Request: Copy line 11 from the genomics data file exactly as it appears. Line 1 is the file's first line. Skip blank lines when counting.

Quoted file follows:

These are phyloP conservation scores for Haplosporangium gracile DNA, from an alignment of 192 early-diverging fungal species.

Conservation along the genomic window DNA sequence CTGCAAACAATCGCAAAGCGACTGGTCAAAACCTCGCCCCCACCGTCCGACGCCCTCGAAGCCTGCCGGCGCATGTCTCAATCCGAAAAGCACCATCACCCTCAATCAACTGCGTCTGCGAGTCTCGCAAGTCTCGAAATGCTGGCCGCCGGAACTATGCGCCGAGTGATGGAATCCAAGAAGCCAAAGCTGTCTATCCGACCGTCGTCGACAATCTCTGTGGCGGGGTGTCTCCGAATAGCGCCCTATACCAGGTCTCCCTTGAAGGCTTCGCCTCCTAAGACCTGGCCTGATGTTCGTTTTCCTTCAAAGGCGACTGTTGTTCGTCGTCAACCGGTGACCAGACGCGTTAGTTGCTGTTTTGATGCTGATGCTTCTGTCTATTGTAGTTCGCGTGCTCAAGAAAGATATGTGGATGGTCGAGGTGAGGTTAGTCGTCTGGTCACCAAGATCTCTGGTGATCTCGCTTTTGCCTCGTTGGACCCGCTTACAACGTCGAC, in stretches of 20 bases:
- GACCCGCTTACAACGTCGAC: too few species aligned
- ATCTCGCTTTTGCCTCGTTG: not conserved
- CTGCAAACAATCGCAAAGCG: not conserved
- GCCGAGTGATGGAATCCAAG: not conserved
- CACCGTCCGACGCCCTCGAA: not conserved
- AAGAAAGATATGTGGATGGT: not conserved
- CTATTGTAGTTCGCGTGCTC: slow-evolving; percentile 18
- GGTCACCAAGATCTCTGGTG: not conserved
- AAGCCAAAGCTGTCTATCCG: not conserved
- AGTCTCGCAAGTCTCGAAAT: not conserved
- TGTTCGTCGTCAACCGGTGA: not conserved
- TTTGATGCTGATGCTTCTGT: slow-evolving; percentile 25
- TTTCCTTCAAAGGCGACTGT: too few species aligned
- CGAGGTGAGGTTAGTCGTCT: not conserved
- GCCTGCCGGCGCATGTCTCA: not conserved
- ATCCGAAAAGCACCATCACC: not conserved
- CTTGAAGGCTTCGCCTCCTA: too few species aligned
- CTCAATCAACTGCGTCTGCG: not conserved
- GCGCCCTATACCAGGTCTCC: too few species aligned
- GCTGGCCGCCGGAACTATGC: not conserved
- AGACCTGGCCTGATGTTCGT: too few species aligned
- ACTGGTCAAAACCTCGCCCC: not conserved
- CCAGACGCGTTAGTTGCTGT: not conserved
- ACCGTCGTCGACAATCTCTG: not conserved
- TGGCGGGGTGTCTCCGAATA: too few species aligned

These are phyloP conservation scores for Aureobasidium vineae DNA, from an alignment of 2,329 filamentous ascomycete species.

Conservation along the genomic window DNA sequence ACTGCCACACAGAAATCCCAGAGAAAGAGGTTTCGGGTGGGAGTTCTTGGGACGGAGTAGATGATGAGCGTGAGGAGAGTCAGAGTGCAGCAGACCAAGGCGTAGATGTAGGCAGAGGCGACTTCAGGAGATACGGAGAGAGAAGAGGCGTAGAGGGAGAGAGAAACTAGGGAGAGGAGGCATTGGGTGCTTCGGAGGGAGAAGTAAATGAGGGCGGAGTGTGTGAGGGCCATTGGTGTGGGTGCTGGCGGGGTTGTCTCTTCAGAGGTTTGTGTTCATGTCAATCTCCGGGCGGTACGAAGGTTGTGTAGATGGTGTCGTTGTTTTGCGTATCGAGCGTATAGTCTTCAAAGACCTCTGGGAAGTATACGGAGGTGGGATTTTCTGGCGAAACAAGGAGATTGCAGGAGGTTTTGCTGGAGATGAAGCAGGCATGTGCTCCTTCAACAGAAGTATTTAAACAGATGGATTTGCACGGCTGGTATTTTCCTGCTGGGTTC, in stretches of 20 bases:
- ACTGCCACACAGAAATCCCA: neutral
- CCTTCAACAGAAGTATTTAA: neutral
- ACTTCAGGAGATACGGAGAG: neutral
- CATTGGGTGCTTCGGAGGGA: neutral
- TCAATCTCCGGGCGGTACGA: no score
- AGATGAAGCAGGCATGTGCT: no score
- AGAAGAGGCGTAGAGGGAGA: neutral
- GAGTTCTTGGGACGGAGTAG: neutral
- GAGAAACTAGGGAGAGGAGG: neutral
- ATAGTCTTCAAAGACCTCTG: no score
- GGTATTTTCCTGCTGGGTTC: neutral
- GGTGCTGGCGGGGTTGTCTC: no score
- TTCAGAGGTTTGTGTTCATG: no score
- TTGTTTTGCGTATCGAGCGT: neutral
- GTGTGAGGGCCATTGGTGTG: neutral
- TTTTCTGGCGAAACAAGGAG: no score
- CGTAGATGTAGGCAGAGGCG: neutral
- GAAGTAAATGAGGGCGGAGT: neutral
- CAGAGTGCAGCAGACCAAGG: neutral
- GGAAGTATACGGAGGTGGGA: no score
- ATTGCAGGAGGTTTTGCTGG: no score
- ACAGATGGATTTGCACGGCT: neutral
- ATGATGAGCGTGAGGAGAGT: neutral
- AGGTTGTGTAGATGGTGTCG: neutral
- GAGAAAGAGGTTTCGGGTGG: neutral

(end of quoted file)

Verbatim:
- AAGCCAAAGCTGTCTATCCG: not conserved